We often see insiders buying up shares in companies that perform well over the long term. Unfortunately, there are also plenty of examples of share prices declining precipitously after insiders have sold shares. So we’ll take a look at whether insiders have been buying or selling shares in 51 Credit Card Inc. (HKG:2051).
What Is Insider Selling?
Most investors know that it is quite permissible for company leaders, such as directors of the board, to buy and sell stock in the company. However, such insiders must disclose their trading activities, and not trade on inside information.
We would never suggest that investors should base their decisions solely on what the directors of a company have been doing. But equally, we would consider it foolish to ignore insider transactions altogether. As Peter Lynch said, ‘insiders might sell their shares for any number of reasons, but they buy them for only one: they think the price will rise.
51 Credit Card Insider Transactions Over The Last Year
In the last twelve months, the biggest single purchase by an insider was when insider Anxin Li bought HK$422k worth of shares at a price of HK$4.05 per share. That means that even when the share price was higher than HK$1.56 (the recent price), an insider wanted to purchase shares. While their view may have changed since the purchase was made, this does at least suggest they have had confidence in the company’s future. In our view, the price an insider pays for shares is very important. It is encouraging to see an insider paid above the current price for shares, as it suggests they saw value, even at higher levels. The only individual insider to buy over the last year was Anxin Li.
Anxin Li bought 200.00k shares over the last 12 months at an average price of HK$3.60. The chart below shows insider transactions (by individuals) over the last year. If you want to know exactly who sold, for how much, and when, simply click on the graph below!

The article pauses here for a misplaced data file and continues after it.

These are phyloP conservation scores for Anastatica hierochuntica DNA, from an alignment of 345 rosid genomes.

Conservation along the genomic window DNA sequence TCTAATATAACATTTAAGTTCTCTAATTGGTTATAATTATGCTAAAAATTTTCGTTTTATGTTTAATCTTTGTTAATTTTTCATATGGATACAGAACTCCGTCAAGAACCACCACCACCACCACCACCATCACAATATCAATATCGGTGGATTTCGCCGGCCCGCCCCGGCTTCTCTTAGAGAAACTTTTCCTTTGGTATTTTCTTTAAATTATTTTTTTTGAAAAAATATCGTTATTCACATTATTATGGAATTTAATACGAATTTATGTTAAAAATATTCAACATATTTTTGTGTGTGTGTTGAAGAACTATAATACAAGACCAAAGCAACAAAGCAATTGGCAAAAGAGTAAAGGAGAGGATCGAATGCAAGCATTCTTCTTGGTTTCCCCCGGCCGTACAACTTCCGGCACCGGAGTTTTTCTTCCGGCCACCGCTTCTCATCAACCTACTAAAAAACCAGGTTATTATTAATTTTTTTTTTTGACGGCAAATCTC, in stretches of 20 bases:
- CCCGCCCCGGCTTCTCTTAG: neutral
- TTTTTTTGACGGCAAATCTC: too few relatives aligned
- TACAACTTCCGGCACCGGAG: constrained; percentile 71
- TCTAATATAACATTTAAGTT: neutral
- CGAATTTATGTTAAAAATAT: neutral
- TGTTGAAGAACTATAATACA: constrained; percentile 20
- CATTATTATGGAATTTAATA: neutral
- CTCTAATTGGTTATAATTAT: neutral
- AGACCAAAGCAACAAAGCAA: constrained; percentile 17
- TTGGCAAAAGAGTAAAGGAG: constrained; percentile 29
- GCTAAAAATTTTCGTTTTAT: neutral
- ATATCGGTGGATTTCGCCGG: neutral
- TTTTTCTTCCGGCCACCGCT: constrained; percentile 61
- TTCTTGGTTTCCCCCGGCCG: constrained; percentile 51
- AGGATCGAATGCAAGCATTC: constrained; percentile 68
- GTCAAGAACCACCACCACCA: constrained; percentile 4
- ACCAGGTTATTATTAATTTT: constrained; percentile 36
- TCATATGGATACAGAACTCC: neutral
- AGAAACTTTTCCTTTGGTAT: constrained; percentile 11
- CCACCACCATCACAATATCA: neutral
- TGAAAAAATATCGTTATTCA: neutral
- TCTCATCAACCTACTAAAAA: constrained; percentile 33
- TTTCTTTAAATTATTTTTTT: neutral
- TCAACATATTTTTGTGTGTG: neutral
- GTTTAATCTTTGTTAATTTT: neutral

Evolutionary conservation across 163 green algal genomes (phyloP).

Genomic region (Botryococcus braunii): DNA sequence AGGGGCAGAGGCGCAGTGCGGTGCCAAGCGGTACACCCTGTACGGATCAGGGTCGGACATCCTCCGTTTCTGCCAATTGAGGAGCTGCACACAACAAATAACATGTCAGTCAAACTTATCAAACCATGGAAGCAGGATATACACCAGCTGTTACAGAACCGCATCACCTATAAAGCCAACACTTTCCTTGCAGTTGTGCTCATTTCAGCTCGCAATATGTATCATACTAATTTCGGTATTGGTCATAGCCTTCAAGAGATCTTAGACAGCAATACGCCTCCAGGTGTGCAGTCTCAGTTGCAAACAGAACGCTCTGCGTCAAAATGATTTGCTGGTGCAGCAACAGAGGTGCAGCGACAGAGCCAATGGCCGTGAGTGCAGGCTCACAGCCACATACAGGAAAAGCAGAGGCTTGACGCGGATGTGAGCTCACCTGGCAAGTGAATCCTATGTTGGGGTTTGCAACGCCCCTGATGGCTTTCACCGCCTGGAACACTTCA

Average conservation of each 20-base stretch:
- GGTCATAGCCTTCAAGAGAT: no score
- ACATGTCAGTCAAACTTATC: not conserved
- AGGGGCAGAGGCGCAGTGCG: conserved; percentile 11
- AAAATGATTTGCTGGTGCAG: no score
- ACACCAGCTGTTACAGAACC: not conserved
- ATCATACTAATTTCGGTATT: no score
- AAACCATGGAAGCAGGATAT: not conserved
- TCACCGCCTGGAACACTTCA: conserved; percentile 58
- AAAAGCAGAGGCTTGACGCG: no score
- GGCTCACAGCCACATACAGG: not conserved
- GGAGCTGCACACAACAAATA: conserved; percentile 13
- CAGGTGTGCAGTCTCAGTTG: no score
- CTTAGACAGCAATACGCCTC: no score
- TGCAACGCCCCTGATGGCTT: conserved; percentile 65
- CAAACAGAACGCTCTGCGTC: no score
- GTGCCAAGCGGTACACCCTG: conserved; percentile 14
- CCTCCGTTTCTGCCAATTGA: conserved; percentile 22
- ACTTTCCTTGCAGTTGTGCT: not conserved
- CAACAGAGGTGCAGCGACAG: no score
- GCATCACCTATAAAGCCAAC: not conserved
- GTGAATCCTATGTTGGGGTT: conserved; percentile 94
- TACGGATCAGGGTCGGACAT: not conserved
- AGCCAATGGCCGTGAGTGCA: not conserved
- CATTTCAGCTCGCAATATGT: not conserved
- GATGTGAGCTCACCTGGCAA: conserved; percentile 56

There are always plenty of stocks that insiders are buying. So if that suits your style you could check each stock one by one or you could take a look at this free list of companies. (Hint: insiders have been buying them).
Does 51 Credit Card Boast High Insider Ownership?
Many investors like to check how much of a company is owned by insiders. A high insider ownership often makes company leadership more mindful of shareholder interests. Insiders own 10% of 51 Credit Card shares, worth about HK$188m. While this is a strong but not outstanding level of insider ownership, it’s enough to indicate some alignment between management and smaller shareholders.
So What Does This Data Suggest About 51 Credit Card Insiders?
There haven’t been any insider transactions in the last three months — that doesn’t mean much. However, our analysis of transactions over the last year is heartening. With high insider ownership and encouraging transactions, it seems like 51 Credit Card insiders think the business has merit. If you are like me, you may want to think about whether this company will grow or shrink. Luckily, you can check this free report showing analyst forecasts for its future.
But note: 51 Credit Card may not be the best stock to buy. So take a peek at this free list of interesting companies with high ROE and low debt.
For the purposes of this article, insiders are those individuals who report their transactions to the relevant regulatory body. We currently account for open market transactions and private dispositions, but not derivative transactions.
If you spot an error that warrants correction, please contact the editor at firstname.lastname@example.org. This article by Simply Wall St is general in nature. It does not constitute a recommendation to buy or sell any stock, and does not take account of your objectives, or your financial situation. Simply Wall St has no position in the stocks mentioned.
We aim to bring you long-term focused research analysis driven by fundamental data. Note that our analysis may not factor in the latest price-sensitive company announcements or qualitative material. Thank you for reading.